Polish people are substantially good looking. The natural ‘Polish look’ is blonde hair, blue eyes, clear skin and a nice figure, and I can confirm that this stereotype is 100% true. Walking around the city was like being in heaven as I was witnessing angels pass by me on the streets. Polish people also dress themselves nicely, which makes them even more attractive. You can’t get much better than that!
I encourage you to step out of your comfort zone and make some new Polish friends! They might even buy you a drink or two. Click this link to learn the Top 10 Polish Words to keep in your back pocket 😉
What to Do?
I found so many things to do in Krakow, that it kept me fully occupied during my trip.
Everyday, I slowly gazed around town and admired the ancient architecture, beautiful people and blissful environment. In the Old Town Square is where most of the activity took place, including the alleyways and streets in the area.
My favorite Castle in Eastern Europe is in Krakow. It is called the Wawel Castle and it is located a short distance from Old Town Square. This 800 year old castle has had many different influences from Gothic to Swedish to Roman architecture. It’s amazing how all of these influences have been fused into one beautiful castle.
Planty Park is a magnificent public park located in the middle of the city. It is a great place to relax, have a picnic and spend a few hours in the afternoon. I remember sitting on a bench and observing all the people and activity that was happening in front of me. It was the best way to soak in the culture of Krakow.
Take a day trip to see Auschwitz– the biggest and most horrific concentration camp during the Holocaust. Over 1 million Jews were terminated in this camp during WWII. It was one of the most emotional and difficult experiences of my life, but it was definitely worthwhile to be there and see it with my own eyes.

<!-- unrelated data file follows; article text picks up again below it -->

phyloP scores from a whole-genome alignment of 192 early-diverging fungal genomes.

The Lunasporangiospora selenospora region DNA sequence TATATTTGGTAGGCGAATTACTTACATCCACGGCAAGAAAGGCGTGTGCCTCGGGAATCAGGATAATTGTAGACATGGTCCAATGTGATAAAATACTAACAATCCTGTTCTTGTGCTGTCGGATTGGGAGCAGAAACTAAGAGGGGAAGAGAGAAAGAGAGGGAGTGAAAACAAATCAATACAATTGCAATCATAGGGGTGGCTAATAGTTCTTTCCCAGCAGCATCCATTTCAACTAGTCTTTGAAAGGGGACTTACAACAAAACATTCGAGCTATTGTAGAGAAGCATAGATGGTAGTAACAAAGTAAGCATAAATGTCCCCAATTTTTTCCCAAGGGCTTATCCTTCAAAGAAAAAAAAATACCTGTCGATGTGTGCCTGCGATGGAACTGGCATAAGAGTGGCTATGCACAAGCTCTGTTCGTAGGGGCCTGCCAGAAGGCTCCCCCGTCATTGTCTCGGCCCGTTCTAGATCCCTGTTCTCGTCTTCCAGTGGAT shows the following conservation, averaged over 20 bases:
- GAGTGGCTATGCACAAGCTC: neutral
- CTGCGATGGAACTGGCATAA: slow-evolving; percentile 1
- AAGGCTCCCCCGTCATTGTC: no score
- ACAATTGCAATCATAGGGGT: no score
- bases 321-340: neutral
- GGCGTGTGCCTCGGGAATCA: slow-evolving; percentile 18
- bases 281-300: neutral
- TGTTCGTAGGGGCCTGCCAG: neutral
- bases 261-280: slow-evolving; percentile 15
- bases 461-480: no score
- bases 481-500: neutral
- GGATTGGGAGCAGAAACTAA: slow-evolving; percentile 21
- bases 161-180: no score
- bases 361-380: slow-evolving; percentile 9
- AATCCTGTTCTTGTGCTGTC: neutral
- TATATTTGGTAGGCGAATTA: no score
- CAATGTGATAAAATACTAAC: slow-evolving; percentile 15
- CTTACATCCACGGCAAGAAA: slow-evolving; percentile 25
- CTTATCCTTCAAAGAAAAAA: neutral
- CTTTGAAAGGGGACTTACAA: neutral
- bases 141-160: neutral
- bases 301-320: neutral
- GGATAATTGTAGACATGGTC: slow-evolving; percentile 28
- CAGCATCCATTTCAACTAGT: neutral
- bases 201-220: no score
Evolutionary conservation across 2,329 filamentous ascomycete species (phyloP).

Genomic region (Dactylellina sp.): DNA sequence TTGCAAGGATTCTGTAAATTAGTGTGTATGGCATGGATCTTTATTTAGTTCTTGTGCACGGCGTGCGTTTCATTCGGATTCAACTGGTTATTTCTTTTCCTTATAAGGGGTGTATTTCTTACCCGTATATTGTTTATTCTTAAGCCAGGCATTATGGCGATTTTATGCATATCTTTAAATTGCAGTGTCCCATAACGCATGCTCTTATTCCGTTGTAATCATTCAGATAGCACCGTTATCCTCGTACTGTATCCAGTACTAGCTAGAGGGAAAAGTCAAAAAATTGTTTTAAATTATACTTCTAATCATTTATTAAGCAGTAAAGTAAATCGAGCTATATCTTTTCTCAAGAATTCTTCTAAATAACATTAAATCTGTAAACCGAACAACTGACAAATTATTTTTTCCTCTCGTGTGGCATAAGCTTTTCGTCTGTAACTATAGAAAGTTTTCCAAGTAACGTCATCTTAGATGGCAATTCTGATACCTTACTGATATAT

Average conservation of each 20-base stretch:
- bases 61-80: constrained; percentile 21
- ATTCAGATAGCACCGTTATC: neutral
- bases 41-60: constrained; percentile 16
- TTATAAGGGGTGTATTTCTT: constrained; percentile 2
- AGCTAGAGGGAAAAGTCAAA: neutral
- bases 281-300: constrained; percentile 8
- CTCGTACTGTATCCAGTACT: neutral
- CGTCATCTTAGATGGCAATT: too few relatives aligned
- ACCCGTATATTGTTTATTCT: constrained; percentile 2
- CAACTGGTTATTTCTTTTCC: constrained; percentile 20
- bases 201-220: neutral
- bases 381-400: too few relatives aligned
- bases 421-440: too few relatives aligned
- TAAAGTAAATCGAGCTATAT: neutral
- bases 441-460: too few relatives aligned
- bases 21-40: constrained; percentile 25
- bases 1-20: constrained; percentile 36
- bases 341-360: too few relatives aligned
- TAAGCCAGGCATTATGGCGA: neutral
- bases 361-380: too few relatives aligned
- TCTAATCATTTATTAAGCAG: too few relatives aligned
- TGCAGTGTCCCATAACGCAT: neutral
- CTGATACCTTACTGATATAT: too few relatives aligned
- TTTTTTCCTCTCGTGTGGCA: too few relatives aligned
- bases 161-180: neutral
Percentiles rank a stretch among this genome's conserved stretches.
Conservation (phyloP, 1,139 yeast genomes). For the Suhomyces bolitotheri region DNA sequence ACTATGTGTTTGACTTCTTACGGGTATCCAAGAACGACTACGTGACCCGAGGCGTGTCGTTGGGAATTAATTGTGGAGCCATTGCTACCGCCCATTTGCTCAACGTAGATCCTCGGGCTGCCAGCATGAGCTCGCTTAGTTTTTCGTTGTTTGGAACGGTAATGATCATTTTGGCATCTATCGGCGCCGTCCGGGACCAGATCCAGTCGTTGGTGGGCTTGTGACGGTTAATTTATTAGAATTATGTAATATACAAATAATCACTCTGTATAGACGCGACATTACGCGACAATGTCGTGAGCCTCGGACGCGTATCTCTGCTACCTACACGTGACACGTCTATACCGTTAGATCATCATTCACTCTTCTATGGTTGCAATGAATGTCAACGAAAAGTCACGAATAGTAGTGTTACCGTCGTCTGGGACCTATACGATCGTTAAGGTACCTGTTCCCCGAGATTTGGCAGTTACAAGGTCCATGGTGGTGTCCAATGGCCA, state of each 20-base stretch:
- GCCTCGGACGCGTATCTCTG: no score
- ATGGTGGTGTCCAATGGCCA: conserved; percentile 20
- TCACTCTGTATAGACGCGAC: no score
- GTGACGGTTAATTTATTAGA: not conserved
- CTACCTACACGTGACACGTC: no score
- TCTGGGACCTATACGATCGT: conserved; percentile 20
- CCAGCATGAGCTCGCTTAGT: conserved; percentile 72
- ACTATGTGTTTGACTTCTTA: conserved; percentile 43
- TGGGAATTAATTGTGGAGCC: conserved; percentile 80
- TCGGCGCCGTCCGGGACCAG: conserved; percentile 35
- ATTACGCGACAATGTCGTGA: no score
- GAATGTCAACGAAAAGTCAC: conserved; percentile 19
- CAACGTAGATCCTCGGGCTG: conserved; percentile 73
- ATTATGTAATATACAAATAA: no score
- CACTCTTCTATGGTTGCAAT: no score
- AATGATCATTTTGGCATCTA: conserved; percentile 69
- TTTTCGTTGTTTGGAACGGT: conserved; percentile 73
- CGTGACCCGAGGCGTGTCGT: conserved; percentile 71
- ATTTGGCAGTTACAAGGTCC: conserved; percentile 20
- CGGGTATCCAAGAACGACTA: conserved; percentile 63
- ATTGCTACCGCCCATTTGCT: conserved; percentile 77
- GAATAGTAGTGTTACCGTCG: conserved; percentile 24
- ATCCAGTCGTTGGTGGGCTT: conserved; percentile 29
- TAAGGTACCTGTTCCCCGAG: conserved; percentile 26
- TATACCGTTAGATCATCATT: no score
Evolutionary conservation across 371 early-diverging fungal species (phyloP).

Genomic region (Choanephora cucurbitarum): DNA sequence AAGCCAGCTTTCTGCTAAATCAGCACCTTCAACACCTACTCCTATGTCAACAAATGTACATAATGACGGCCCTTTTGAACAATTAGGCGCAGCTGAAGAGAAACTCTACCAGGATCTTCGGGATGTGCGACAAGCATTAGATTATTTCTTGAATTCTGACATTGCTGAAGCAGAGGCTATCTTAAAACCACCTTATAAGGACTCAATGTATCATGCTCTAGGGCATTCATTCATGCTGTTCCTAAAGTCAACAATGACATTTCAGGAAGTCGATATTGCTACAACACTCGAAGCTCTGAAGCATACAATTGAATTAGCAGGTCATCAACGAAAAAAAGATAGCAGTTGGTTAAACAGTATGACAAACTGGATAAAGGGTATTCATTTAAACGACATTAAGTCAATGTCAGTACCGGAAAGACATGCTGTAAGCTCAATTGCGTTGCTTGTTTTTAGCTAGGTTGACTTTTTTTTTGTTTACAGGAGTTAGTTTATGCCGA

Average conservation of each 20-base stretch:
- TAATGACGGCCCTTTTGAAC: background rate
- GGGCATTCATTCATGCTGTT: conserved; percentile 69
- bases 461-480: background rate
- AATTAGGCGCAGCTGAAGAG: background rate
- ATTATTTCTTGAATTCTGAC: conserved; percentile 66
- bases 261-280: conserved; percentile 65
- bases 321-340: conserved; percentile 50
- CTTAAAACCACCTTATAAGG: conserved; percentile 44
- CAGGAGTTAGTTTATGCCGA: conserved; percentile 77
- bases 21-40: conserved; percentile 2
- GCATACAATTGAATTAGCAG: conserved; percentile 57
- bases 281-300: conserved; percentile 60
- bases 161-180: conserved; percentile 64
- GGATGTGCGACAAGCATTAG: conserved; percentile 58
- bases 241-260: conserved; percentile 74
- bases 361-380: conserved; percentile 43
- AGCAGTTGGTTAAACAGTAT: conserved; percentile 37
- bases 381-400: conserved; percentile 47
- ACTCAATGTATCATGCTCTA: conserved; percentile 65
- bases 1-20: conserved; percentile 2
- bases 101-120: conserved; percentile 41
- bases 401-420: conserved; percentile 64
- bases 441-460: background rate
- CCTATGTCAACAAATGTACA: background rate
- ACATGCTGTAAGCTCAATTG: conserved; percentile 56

For a more complete list, check out my post on 10 Things to do in Krakow.
Polish Food is similar to many other Eastern European cuisines- lots of meat and potatoes.
The most popular and delicious food in Poland is called pierogis, which are delicious steamed dumplings. I highly recommend trying them! Everything in Krakow is relatively cheap, so you can afford to splurge on a nice meal if you’d like to try some awesome Polish food.
If you want to find some nicer quality restaurants, then I advise you to head over to the Kazimierz District (Jewish Quarter) for some excellent eats. There are many restaurants serving up the best Polish dishes, as well as a variety of Western places to choose from. There’s even an Indian restaurant! I enjoyed some excellent pierogis in the Jewish Quarter that we so good that I ordered another serving.
If you want to discover the best locals dishes, then please visit my post on 5 Polish Foods to Try.
The main catch for the nightlife in Kraków are the cellar bars!
If you’ve never been to a cellar bar before, they are awesome underground dive bars with many rooms and lots of fun. Just picture a grungy underground cave with brick walls a dance floor and a ton of people. Each one differs from the other, which makes them so unique and fun.
Many ruin bars that I went to had a DJ set up, dance floors with loud music, a large assortment bars, tables and rooms. It’s difficult to describe in words how much fun these cellar bars are, you just need to see for yourself!
If you want to know the hotspots and best cellar bars, then check out my Ultimate Guide to the Nightlife in Kraków.
*Thanks for reading! Have you been to Kraków before?
*Please comment and share your experiences with me!